Godot and Welfare Reform


The Lyceum Theatre in Edinburgh celebrates its 50th birthday this year with a season of stellar work. It has been launched with a production of the most significant English language play of the twentieth century,  Samuel Beckett’s ‘ Waiting for Godot’, produced by retiring director, Mark Thomson, who has done much to revitalise   drama in Edinburgh during his thirteen years at this beautiful theatre. The production marks a bravura performance by two of Scotland’s finest actors, Brian Cox and Bill Paterson, as Vladimir and Estragon. We witnessed two seasoned performers at the apex of their craft and who are thoroughly relishing the experience;  they ensured that there was nothing obscure about the writing and   underlined that this play has certainly  not dated at all. The Lyceum audience were very much in tune with the action throughout on a curving, grey, white wilderness of a set.

In their exchanges and care for each other, the principals show great,  moral strength – something  which has largely disappeared from much of British, public life and is long extinct in  Beckett’s Dublin. During the week, I watched a BBC programme about the Dundee Foodbank  which painfully documented long, starving periods of waiting by impoverished people, caught in the trap of what is perversely known as  welfare reform . Pozzo (John Bett), in typical, Bullington Club garb    is Ian Duncan- Smith and the prominent, ideological fist of a right wing, Tory Government; Lucky (Benny Young) is downtrodden Everyman, treated derisively by those in charge and who occasionally, but ineffectively, reacts against his abject subjugation. Beckett was close to Joyce and it is reflected in the wonderful and  surprisingly rhymthic, stream-of-consciousness monologue of Lucky.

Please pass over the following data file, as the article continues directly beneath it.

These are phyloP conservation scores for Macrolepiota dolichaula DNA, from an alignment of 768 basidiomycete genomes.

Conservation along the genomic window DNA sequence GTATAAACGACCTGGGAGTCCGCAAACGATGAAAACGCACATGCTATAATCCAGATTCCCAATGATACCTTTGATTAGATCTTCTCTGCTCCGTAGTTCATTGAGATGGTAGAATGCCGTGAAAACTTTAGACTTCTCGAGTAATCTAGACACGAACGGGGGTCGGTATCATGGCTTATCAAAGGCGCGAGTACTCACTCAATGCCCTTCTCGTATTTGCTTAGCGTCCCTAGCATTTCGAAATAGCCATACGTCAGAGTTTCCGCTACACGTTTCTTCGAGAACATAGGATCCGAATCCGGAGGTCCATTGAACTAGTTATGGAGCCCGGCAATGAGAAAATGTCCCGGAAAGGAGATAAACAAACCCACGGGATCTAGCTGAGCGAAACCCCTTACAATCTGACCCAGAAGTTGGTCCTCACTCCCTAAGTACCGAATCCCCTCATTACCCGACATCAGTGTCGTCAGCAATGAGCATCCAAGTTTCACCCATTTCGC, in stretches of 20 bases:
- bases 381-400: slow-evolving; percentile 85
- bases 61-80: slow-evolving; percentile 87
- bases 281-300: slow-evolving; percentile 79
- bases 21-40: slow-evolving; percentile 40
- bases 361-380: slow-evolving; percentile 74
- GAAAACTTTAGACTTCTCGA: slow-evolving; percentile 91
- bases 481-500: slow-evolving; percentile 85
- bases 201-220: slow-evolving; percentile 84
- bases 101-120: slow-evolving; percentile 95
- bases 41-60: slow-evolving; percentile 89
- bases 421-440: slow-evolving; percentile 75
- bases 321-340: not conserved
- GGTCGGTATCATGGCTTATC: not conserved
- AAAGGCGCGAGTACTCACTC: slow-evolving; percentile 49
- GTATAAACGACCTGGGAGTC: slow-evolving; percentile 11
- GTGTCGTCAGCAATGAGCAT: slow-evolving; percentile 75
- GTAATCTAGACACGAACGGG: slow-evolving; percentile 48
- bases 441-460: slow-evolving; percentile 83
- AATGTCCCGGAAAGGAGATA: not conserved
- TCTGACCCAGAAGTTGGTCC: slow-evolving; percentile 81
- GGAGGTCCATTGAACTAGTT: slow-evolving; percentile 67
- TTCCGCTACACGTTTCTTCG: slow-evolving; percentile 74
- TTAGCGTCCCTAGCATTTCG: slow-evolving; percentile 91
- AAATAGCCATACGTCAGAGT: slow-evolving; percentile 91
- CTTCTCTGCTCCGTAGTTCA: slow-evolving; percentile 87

This was an outstanding Godot to savour by an appreciative Edinburgh audience and it augurs well for the rest of this anniversary season.

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